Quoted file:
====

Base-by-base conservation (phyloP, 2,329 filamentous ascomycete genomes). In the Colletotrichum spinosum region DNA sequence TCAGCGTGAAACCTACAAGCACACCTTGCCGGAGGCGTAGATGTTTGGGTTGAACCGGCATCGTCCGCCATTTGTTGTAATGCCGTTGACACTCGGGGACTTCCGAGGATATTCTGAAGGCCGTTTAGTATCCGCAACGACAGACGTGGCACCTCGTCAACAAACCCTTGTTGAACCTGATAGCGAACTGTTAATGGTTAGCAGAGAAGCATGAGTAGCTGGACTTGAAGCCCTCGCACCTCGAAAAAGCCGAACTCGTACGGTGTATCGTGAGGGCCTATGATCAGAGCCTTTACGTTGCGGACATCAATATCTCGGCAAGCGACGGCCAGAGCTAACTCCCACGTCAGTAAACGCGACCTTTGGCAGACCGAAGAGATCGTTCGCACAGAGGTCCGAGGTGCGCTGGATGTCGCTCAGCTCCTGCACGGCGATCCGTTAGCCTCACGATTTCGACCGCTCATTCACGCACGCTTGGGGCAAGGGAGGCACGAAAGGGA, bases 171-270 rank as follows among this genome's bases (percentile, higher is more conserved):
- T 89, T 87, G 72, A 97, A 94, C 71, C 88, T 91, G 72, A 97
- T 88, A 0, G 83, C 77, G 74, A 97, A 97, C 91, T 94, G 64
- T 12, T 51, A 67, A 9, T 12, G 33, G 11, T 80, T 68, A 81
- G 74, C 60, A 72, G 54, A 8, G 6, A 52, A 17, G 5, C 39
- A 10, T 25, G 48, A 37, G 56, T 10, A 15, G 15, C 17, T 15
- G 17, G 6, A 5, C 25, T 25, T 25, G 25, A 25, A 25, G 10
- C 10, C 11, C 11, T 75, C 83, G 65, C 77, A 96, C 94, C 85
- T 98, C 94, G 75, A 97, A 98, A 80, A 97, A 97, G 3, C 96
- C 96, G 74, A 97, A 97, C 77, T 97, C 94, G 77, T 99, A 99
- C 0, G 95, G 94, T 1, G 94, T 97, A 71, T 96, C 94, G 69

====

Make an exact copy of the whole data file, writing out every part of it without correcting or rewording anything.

Base-by-base conservation (phyloP, 2,329 filamentous ascomycete genomes). In the Colletotrichum spinosum region DNA sequence TCAGCGTGAAACCTACAAGCACACCTTGCCGGAGGCGTAGATGTTTGGGTTGAACCGGCATCGTCCGCCATTTGTTGTAATGCCGTTGACACTCGGGGACTTCCGAGGATATTCTGAAGGCCGTTTAGTATCCGCAACGACAGACGTGGCACCTCGTCAACAAACCCTTGTTGAACCTGATAGCGAACTGTTAATGGTTAGCAGAGAAGCATGAGTAGCTGGACTTGAAGCCCTCGCACCTCGAAAAAGCCGAACTCGTACGGTGTATCGTGAGGGCCTATGATCAGAGCCTTTACGTTGCGGACATCAATATCTCGGCAAGCGACGGCCAGAGCTAACTCCCACGTCAGTAAACGCGACCTTTGGCAGACCGAAGAGATCGTTCGCACAGAGGTCCGAGGTGCGCTGGATGTCGCTCAGCTCCTGCACGGCGATCCGTTAGCCTCACGATTTCGACCGCTCATTCACGCACGCTTGGGGCAAGGGAGGCACGAAAGGGA, bases 171-270 rank as follows among this genome's bases (percentile, higher is more conserved):
- T 89, T 87, G 72, A 97, A 94, C 71, C 88, T 91, G 72, A 97
- T 88, A 0, G 83, C 77, G 74, A 97, A 97, C 91, T 94, G 64
- T 12, T 51, A 67, A 9, T 12, G 33, G 11, T 80, T 68, A 81
- G 74, C 60, A 72, G 54, A 8, G 6, A 52, A 17, G 5, C 39
- A 10, T 25, G 48, A 37, G 56, T 10, A 15, G 15, C 17, T 15
- G 17, G 6, A 5, C 25, T 25, T 25, G 25, A 25, A 25, G 10
- C 10, C 11, C 11, T 75, C 83, G 65, C 77, A 96, C 94, C 85
- T 98, C 94, G 75, A 97, A 98, A 80, A 97, A 97, G 3, C 96
- C 96, G 74, A 97, A 97, C 77, T 97, C 94, G 77, T 99, A 99
- C 0, G 95, G 94, T 1, G 94, T 97, A 71, T 96, C 94, G 69